In continuation of the previous note:
Involved discussions on cloud invariably turn towards the question: would embracing cloud help business bring down IT spend? This question assumes more relevance given the fast early adoptors are seen to be increasing and IT spend by various counts could be seen to be flat to marginally higher numbers in the coming quarters.
Today cloud vendors seem to mostly follow the path of playing the volume game to make their money – very different from conventional approaches. In most of the cases, early adopters in the past, used to spend at higher costs to gain the first mover advantage in business and therby recoup the costs, while the technology matures and begins to be offered at lower prices. But doay, partly the confusion is sown by some vendors when they boldly proclaim huge cuts in IT spend with the adoption of the cloud. I think that this may be true in a few cases but this is hardly the way to push cloud computing. Why not, one may ask.
As recorded by Joe Mckendrick, at a recent panel at Interop, AT&T’s Joe Weinman, raised doubts about the sustainability of cloud computing economics, describing a scenario in which they break down as enterprise management requirements come into play. “I’m not sure there are any unit-cost advantages that are sustainable among large enterprises,” he said. He expects adoption of external cloud computing in some areas, and private capabilities for others.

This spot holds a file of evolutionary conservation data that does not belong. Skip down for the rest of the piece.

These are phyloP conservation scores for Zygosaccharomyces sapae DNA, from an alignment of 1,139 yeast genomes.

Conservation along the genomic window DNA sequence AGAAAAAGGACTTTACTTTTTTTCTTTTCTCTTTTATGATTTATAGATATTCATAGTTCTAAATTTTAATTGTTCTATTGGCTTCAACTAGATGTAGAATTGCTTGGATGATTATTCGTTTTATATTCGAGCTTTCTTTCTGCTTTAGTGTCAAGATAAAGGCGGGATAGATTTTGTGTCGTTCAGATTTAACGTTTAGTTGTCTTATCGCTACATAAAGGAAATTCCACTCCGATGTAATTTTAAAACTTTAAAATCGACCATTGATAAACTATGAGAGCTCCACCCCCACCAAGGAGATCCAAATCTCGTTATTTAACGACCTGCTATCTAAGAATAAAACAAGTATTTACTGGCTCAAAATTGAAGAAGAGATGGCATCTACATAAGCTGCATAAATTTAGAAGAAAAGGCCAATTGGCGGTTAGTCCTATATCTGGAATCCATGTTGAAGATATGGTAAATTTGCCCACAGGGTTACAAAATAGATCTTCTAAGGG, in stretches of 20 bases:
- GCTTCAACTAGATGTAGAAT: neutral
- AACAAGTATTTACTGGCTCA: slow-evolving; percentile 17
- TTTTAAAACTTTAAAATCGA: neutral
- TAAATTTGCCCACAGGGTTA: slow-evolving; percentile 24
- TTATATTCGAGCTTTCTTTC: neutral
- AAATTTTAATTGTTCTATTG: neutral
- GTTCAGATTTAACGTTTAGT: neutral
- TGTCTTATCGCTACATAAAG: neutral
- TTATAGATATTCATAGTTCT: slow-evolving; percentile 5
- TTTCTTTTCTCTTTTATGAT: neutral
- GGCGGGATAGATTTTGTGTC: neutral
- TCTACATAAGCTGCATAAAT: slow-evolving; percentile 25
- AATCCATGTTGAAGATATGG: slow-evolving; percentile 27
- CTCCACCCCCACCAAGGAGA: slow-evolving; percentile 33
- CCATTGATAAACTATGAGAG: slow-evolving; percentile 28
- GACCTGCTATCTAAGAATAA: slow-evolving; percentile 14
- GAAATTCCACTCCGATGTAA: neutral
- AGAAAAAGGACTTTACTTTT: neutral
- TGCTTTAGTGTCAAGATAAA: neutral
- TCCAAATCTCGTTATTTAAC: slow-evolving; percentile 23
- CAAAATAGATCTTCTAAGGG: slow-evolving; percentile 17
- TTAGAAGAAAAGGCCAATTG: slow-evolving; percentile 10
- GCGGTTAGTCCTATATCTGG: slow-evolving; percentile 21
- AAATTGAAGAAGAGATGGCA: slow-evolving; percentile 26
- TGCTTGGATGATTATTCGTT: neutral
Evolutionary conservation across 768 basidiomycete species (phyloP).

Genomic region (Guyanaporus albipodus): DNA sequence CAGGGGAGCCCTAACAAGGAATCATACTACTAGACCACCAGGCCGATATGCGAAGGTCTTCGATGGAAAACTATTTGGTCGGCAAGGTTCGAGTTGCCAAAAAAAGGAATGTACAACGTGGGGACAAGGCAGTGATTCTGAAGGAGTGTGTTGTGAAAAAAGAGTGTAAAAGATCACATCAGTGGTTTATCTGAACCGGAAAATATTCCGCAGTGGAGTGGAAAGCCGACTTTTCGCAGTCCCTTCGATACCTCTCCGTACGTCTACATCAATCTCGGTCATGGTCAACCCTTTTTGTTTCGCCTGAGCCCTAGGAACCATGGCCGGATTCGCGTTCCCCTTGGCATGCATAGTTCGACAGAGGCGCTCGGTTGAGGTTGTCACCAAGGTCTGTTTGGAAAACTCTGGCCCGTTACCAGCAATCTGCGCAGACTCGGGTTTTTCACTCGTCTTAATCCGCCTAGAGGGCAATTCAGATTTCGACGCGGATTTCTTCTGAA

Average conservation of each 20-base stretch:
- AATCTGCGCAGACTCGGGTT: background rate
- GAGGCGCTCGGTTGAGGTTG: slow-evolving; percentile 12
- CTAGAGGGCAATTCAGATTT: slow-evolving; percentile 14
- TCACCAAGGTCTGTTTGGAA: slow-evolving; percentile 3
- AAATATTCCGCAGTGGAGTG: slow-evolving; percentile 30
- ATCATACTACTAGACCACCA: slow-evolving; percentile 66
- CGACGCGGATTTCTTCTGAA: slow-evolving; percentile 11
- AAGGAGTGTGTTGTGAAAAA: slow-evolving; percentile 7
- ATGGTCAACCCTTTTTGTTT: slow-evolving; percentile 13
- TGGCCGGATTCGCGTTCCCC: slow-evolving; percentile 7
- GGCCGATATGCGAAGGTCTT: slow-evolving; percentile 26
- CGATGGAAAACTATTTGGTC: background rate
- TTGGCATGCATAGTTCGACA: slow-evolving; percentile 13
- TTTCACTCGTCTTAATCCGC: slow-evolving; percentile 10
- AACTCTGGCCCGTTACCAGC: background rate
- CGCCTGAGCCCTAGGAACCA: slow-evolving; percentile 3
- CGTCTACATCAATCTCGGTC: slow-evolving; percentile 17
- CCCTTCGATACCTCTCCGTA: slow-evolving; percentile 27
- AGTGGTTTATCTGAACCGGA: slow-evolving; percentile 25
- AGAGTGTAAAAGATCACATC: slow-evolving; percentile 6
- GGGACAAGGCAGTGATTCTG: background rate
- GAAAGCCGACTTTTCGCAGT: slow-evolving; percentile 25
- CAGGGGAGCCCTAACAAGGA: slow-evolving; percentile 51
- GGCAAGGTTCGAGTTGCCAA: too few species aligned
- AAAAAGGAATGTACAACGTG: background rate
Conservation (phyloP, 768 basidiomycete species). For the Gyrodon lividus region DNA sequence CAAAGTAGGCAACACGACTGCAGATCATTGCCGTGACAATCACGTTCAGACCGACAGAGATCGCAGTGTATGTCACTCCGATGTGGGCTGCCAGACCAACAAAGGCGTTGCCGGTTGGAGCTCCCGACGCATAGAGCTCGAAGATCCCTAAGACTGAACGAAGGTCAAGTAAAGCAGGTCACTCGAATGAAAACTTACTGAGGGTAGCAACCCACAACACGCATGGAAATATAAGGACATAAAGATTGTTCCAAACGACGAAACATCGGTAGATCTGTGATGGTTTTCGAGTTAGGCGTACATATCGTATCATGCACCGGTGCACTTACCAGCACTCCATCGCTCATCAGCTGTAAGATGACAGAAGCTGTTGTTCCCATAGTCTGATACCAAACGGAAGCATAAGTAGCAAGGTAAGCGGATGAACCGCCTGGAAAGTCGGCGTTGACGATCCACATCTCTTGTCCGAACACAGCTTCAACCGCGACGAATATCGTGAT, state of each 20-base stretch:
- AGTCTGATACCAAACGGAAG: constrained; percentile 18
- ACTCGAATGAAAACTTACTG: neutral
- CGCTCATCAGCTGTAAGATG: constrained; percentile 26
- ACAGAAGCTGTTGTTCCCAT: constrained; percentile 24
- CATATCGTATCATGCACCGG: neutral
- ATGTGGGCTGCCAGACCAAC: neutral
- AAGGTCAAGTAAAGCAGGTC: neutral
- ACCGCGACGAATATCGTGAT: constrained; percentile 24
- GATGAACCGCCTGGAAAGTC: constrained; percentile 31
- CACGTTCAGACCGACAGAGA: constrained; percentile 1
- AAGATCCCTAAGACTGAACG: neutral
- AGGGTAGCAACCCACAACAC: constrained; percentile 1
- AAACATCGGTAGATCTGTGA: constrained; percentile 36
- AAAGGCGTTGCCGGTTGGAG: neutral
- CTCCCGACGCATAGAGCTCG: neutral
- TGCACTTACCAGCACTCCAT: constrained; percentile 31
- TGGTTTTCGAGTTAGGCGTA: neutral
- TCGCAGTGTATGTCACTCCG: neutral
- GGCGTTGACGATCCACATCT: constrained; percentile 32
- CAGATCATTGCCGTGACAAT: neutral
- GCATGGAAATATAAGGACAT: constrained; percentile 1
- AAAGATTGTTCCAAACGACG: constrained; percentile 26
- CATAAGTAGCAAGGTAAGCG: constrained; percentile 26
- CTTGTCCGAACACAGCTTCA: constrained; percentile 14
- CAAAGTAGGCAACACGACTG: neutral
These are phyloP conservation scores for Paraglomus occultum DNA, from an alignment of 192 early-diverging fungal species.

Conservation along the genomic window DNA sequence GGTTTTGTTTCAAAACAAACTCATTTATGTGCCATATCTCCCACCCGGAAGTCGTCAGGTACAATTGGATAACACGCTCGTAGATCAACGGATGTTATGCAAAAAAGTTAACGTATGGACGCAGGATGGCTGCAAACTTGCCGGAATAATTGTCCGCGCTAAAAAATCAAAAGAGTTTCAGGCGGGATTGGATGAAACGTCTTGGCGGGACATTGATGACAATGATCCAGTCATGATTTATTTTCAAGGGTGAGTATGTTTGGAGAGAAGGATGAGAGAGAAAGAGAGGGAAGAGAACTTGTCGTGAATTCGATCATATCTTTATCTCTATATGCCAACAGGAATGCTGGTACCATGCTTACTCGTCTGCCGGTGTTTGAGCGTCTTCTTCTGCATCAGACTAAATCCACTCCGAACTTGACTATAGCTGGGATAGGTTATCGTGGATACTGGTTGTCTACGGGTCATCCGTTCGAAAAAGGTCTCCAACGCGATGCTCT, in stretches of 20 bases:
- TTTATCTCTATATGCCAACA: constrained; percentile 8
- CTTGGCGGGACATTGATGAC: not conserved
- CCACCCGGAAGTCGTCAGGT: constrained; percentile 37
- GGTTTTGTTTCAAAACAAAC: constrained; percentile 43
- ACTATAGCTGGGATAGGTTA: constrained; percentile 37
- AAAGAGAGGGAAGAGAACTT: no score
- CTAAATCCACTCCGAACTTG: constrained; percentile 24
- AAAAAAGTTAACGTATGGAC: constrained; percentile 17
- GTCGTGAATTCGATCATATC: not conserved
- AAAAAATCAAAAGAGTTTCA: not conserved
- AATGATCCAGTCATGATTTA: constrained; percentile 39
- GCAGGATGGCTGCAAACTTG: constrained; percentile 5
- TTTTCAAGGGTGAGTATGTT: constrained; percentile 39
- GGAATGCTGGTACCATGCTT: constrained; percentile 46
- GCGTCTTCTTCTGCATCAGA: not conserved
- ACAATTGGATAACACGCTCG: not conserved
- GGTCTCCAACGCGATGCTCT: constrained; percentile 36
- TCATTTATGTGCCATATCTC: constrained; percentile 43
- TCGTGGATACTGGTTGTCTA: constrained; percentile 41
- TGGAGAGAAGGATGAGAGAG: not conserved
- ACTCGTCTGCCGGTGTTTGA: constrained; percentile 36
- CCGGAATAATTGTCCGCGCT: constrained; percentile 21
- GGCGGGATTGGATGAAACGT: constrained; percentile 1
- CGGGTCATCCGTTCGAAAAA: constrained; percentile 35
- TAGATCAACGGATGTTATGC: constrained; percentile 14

The belief is that in the immediate future as investments get made in establishing infrastructure by cloud service providers and business setting up private clouds, there may be a surge of spending but with more sophisticated infrastructure management technologies, cost of automation may come down just as net virtualization benefits would begin to outweigh the costs incurred substantially.
Let’s look at the processing power acceleration inside the data centers this game never ceases to progress and so we will at any point in time see more and more investment to embrace the latest technology – the corollary is that business begins to see better and better usage of the progress but as we have seen in the last 25 years amidst this cycle , the spend in absolute terms have not come down at all. All of us know that more than higher % of virtualization is a pipedream even in the best of the circumstances. A new hardware refresh cycle looks to be a sold case as cloud computing gains more and more traction. Data centers are in constant race to improve performance, flexibility and delivery – in turn opening more opportunities for new software/services. All these will begin to reflect in additional IT spending.